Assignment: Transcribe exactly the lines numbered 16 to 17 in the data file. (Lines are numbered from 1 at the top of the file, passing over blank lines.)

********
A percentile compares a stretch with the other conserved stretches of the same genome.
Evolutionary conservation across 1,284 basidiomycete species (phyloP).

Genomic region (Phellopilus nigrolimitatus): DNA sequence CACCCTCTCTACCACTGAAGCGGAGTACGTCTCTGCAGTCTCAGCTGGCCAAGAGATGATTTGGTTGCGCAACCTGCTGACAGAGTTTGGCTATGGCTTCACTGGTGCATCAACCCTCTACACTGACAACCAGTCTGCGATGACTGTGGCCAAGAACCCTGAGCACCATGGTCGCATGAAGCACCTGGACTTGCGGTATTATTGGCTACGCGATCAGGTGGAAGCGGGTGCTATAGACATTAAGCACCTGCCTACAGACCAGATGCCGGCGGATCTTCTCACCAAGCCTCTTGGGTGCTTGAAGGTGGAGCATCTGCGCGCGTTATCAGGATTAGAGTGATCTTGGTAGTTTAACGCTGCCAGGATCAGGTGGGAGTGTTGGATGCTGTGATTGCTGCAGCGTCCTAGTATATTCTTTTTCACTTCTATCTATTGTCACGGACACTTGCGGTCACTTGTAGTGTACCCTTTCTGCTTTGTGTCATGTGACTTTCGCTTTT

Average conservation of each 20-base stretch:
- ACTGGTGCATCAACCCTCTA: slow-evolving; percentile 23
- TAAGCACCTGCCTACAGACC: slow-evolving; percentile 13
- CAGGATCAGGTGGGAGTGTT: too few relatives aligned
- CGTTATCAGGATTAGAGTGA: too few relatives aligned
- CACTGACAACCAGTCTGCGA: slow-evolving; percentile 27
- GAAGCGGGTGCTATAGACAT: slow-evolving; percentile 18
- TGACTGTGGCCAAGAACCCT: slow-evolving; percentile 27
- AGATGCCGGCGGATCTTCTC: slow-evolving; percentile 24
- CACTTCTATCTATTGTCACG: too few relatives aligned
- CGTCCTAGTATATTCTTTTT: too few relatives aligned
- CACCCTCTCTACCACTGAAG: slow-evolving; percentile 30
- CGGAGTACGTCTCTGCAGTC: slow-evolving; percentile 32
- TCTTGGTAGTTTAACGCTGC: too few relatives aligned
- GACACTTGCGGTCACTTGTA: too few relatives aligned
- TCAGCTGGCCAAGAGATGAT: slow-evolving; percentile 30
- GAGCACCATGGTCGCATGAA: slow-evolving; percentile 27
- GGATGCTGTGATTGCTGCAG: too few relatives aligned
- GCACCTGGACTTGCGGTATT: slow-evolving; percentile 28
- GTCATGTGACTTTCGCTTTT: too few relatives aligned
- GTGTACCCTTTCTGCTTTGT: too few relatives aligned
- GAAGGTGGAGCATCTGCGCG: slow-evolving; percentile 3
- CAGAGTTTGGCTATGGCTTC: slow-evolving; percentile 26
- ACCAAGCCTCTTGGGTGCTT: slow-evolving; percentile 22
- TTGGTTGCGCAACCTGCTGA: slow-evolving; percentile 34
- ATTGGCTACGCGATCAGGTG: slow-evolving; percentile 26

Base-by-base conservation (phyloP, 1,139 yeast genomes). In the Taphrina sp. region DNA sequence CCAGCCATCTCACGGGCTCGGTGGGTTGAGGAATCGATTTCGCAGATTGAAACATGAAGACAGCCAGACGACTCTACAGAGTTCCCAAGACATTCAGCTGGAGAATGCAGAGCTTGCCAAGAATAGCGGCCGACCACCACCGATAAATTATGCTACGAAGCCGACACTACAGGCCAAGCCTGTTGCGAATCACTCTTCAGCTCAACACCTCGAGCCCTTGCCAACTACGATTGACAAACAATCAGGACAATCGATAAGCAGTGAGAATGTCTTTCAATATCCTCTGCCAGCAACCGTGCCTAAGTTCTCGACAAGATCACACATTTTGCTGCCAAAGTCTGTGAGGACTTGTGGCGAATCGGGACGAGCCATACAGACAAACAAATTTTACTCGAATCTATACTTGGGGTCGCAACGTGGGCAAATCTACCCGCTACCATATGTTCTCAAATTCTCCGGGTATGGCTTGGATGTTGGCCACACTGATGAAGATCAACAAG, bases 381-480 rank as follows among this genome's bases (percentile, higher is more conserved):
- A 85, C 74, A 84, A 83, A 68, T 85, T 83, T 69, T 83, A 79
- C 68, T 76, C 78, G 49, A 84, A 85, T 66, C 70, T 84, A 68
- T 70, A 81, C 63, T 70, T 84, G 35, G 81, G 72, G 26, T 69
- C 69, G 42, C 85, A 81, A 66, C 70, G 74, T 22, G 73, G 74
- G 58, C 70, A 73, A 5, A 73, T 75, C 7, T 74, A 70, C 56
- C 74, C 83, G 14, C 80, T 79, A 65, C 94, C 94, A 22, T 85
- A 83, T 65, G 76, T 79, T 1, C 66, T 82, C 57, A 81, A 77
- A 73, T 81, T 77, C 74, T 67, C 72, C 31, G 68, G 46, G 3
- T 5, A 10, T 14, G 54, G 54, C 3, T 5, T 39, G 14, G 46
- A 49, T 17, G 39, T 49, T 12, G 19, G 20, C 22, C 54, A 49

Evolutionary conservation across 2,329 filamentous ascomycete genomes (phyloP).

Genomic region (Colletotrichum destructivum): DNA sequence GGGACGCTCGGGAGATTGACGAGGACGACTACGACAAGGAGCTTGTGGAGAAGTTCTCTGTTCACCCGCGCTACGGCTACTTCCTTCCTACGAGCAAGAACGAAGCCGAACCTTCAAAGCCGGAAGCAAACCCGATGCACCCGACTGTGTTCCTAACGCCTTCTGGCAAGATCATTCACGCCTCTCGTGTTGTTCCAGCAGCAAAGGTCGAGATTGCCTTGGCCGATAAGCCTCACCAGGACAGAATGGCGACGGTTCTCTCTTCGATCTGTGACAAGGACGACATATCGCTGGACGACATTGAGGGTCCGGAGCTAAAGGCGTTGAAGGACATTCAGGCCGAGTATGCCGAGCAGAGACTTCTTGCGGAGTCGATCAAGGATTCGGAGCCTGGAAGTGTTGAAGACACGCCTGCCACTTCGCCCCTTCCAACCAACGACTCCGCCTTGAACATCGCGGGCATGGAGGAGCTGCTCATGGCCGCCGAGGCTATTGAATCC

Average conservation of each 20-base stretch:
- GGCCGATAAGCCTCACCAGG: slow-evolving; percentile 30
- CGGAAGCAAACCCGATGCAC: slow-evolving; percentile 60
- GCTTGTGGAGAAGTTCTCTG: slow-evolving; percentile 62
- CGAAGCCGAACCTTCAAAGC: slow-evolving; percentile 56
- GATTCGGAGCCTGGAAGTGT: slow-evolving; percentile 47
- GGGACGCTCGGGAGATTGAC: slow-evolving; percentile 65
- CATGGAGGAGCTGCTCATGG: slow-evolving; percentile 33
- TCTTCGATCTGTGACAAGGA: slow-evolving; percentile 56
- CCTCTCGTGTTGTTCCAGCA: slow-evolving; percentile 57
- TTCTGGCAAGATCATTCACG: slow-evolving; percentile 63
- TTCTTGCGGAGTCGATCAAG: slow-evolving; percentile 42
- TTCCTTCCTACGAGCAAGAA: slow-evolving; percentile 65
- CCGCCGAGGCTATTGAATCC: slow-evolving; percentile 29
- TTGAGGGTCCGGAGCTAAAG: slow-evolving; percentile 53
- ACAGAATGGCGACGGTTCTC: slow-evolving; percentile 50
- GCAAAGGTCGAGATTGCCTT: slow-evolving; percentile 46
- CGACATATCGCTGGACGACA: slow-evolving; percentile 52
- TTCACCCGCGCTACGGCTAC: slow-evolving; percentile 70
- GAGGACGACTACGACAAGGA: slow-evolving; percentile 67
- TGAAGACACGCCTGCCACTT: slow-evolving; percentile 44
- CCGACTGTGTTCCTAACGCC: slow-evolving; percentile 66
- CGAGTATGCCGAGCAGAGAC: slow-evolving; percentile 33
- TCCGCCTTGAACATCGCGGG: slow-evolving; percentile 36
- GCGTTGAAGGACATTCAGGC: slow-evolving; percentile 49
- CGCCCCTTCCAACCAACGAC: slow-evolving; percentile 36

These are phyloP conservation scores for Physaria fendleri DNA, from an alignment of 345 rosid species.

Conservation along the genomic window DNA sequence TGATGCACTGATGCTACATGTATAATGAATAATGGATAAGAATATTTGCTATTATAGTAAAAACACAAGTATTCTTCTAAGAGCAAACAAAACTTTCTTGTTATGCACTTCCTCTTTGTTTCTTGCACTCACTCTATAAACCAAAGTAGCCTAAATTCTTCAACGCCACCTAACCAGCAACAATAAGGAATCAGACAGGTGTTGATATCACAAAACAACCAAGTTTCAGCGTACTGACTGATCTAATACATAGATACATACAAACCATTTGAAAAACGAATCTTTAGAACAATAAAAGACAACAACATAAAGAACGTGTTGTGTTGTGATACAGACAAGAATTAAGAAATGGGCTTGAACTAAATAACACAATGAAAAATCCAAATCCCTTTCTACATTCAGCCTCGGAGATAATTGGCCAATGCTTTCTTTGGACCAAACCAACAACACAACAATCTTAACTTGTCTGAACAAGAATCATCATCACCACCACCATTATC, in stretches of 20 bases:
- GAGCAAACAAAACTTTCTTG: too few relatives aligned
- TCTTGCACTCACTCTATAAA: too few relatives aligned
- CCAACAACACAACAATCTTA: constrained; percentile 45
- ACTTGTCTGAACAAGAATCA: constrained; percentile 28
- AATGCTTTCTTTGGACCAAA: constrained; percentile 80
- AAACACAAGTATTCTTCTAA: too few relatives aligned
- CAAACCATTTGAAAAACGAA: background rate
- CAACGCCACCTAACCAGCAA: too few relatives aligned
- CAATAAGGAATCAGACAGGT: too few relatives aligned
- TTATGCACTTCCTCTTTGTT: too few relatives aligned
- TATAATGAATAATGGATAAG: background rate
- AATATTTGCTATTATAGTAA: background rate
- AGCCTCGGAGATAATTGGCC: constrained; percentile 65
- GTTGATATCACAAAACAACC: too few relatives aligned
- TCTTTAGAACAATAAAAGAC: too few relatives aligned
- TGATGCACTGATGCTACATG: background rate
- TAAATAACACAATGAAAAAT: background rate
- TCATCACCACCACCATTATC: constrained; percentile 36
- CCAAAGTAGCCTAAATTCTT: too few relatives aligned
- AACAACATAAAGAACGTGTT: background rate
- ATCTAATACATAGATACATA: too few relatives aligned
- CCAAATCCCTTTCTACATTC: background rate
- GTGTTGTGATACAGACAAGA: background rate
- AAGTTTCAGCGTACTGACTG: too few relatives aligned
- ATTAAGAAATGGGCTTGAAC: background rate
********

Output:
- CGGAGTACGTCTCTGCAGTC: slow-evolving; percentile 32
- TCTTGGTAGTTTAACGCTGC: too few relatives aligned